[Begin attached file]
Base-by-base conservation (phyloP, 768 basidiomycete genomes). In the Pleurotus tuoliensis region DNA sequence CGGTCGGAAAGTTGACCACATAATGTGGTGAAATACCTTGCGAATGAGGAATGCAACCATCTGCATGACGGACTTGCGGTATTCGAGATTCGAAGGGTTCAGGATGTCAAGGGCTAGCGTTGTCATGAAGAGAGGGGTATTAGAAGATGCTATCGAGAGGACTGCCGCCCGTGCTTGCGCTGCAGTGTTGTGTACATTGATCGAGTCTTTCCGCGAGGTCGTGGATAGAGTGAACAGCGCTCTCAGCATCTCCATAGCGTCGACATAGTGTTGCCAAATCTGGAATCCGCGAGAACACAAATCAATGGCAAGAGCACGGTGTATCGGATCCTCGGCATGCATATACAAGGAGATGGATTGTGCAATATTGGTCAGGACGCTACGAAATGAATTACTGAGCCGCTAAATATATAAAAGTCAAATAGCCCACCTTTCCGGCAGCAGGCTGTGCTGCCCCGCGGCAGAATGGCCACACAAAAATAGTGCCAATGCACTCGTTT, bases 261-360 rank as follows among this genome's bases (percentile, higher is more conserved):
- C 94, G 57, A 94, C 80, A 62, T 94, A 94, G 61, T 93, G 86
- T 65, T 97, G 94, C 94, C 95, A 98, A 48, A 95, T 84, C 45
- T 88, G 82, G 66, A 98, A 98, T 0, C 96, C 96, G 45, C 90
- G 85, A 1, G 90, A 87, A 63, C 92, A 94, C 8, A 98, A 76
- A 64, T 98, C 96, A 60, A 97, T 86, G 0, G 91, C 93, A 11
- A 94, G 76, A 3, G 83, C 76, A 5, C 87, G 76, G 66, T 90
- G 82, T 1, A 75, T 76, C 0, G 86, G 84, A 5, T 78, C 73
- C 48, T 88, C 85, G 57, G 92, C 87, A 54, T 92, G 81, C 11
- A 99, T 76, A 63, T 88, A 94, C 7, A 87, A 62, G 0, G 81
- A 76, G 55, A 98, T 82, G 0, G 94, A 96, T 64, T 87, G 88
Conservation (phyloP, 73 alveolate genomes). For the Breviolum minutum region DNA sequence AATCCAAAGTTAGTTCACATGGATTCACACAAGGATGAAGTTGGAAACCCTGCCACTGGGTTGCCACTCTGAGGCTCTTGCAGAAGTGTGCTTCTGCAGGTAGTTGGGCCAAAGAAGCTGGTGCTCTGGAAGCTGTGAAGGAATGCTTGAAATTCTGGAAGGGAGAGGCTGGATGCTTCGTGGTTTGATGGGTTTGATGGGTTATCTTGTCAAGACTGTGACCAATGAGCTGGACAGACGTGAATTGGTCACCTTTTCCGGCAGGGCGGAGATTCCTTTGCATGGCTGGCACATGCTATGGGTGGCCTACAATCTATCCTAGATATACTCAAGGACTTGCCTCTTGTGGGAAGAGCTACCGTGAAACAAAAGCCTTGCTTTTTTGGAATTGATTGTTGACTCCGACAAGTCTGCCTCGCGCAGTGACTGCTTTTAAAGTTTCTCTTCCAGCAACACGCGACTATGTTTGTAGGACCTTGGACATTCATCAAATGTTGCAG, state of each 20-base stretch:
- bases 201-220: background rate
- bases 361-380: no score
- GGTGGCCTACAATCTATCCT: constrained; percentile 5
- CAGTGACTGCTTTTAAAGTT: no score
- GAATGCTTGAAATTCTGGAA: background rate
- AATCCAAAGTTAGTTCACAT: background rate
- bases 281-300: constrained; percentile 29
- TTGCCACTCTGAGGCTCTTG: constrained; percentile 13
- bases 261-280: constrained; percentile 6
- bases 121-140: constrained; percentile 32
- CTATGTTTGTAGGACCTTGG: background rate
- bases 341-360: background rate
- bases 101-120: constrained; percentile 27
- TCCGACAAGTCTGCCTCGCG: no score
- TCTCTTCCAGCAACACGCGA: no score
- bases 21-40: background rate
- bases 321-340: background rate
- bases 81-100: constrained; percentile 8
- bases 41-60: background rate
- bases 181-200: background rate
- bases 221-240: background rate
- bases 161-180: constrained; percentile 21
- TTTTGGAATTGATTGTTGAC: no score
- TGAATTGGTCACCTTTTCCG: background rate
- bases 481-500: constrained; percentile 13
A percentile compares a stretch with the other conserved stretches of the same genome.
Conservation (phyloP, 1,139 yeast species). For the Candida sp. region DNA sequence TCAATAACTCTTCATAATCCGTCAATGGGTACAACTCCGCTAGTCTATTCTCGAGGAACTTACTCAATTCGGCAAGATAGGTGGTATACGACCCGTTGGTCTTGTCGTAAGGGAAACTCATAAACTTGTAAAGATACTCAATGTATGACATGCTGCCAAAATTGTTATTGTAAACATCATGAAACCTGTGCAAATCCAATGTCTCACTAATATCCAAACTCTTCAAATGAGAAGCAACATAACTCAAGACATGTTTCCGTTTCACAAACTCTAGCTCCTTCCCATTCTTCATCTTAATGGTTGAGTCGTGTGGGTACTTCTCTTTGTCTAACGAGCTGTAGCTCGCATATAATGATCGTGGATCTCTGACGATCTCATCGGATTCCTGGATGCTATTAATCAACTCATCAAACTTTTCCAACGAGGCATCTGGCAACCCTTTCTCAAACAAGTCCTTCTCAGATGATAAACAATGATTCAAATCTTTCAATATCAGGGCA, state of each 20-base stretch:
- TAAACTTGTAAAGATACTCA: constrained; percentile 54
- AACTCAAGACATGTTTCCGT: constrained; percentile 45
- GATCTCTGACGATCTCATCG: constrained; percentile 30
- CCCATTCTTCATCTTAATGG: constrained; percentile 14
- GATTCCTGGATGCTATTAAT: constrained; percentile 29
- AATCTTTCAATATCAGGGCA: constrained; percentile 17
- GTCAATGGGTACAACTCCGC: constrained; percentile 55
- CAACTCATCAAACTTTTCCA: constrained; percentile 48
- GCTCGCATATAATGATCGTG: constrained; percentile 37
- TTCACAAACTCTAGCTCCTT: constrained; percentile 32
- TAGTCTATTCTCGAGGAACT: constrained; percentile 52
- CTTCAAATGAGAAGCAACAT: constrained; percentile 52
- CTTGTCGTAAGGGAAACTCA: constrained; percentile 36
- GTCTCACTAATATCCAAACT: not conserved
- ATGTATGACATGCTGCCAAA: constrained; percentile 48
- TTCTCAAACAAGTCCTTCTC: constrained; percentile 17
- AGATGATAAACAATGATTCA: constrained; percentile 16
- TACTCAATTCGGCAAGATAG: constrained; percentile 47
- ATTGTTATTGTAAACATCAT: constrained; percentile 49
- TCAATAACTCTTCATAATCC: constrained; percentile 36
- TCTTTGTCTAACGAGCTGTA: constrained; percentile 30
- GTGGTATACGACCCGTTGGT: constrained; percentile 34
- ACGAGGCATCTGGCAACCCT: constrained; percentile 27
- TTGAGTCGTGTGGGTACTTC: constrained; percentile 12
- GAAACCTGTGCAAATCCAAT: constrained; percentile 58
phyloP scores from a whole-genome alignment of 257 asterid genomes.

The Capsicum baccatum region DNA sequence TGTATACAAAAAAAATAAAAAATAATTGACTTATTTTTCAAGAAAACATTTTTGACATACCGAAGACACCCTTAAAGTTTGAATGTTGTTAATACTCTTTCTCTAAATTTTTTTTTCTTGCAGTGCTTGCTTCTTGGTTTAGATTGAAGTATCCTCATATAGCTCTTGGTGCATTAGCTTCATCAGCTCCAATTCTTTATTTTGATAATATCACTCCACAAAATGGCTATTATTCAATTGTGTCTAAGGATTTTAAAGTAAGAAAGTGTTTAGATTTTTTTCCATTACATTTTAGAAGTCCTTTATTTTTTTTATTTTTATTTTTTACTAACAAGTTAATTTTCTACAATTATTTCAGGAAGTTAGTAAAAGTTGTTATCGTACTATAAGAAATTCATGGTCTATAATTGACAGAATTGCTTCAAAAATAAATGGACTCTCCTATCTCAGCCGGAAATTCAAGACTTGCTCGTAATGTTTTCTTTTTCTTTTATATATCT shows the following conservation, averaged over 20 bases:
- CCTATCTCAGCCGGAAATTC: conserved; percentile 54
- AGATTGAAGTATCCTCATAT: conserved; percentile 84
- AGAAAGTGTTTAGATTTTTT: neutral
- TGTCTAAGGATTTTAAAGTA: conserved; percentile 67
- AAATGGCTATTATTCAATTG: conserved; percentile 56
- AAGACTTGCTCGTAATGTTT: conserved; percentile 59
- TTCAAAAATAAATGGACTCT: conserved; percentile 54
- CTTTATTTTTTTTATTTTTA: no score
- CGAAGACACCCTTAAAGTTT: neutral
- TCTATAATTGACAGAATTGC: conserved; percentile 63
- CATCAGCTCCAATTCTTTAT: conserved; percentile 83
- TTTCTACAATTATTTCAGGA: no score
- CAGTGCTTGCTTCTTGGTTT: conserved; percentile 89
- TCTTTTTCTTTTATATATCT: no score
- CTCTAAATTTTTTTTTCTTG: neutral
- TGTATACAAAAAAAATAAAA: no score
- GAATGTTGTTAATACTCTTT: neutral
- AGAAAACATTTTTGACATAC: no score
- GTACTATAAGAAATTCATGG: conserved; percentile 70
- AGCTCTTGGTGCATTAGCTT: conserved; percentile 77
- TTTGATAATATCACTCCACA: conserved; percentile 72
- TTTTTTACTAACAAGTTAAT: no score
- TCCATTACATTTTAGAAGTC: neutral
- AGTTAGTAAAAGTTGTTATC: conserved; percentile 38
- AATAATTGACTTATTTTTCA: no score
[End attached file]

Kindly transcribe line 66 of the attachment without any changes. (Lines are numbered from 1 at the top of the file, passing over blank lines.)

The Capsicum baccatum region DNA sequence TGTATACAAAAAAAATAAAAAATAATTGACTTATTTTTCAAGAAAACATTTTTGACATACCGAAGACACCCTTAAAGTTTGAATGTTGTTAATACTCTTTCTCTAAATTTTTTTTTCTTGCAGTGCTTGCTTCTTGGTTTAGATTGAAGTATCCTCATATAGCTCTTGGTGCATTAGCTTCATCAGCTCCAATTCTTTATTTTGATAATATCACTCCACAAAATGGCTATTATTCAATTGTGTCTAAGGATTTTAAAGTAAGAAAGTGTTTAGATTTTTTTCCATTACATTTTAGAAGTCCTTTATTTTTTTTATTTTTATTTTTTACTAACAAGTTAATTTTCTACAATTATTTCAGGAAGTTAGTAAAAGTTGTTATCGTACTATAAGAAATTCATGGTCTATAATTGACAGAATTGCTTCAAAAATAAATGGACTCTCCTATCTCAGCCGGAAATTCAAGACTTGCTCGTAATGTTTTCTTTTTCTTTTATATATCT shows the following conservation, averaged over 20 bases: